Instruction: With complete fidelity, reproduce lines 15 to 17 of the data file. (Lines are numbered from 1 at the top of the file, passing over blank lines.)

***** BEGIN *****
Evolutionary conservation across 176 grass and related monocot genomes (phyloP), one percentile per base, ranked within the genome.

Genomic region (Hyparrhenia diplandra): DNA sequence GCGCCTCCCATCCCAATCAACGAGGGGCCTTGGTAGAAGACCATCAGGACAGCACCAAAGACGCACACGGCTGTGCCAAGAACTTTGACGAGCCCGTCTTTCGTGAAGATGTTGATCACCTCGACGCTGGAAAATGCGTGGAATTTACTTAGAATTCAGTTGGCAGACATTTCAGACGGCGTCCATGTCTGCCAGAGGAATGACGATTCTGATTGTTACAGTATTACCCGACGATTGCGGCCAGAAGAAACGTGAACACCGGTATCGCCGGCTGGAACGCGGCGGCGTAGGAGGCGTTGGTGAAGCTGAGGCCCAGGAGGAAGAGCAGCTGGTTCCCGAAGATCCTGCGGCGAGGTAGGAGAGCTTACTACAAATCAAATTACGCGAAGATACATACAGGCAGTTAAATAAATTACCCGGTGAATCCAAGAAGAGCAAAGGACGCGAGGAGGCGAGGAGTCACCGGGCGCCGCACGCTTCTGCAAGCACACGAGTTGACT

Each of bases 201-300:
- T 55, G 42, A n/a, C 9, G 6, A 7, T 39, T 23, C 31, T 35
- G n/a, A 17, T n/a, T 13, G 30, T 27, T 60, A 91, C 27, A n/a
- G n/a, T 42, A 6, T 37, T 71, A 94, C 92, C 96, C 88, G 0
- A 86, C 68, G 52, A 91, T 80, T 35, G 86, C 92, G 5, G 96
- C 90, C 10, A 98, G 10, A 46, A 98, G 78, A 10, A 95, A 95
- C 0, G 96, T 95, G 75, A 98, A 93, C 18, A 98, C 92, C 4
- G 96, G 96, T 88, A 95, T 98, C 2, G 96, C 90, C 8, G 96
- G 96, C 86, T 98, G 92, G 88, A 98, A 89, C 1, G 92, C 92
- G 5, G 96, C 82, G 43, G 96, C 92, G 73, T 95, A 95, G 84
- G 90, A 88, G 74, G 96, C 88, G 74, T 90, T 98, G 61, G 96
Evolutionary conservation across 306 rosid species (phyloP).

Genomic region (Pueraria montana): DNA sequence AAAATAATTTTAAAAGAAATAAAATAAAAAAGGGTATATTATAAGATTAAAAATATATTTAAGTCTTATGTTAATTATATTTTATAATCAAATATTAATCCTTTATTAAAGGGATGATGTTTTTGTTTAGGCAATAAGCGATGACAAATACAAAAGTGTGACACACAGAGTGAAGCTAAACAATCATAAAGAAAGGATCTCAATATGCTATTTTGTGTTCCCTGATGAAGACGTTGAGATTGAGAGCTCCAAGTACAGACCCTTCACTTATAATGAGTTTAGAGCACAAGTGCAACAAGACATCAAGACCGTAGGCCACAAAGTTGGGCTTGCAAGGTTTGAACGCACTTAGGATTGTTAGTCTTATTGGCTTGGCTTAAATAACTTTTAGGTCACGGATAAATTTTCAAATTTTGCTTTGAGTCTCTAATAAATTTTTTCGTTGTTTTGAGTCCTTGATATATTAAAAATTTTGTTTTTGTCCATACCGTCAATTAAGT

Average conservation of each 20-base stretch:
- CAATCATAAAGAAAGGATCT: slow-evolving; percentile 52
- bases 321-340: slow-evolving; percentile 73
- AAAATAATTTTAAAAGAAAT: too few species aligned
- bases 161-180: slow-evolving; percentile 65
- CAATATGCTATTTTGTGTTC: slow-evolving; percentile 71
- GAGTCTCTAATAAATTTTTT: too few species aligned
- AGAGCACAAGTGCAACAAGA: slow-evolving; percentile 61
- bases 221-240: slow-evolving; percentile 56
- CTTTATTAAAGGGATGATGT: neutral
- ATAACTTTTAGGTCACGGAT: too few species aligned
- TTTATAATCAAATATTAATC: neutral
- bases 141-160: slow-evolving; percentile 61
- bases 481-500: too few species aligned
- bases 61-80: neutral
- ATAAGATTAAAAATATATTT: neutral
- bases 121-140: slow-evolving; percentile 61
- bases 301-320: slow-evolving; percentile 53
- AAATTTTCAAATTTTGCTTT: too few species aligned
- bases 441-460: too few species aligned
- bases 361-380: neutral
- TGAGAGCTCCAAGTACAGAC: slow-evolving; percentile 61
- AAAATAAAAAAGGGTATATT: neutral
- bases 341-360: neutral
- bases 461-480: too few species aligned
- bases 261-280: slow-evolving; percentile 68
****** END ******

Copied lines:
Genomic region (Pueraria montana): DNA sequence AAAATAATTTTAAAAGAAATAAAATAAAAAAGGGTATATTATAAGATTAAAAATATATTTAAGTCTTATGTTAATTATATTTTATAATCAAATATTAATCCTTTATTAAAGGGATGATGTTTTTGTTTAGGCAATAAGCGATGACAAATACAAAAGTGTGACACACAGAGTGAAGCTAAACAATCATAAAGAAAGGATCTCAATATGCTATTTTGTGTTCCCTGATGAAGACGTTGAGATTGAGAGCTCCAAGTACAGACCCTTCACTTATAATGAGTTTAGAGCACAAGTGCAACAAGACATCAAGACCGTAGGCCACAAAGTTGGGCTTGCAAGGTTTGAACGCACTTAGGATTGTTAGTCTTATTGGCTTGGCTTAAATAACTTTTAGGTCACGGATAAATTTTCAAATTTTGCTTTGAGTCTCTAATAAATTTTTTCGTTGTTTTGAGTCCTTGATATATTAAAAATTTTGTTTTTGTCCATACCGTCAATTAAGT

Average conservation of each 20-base stretch:
- CAATCATAAAGAAAGGATCT: slow-evolving; percentile 52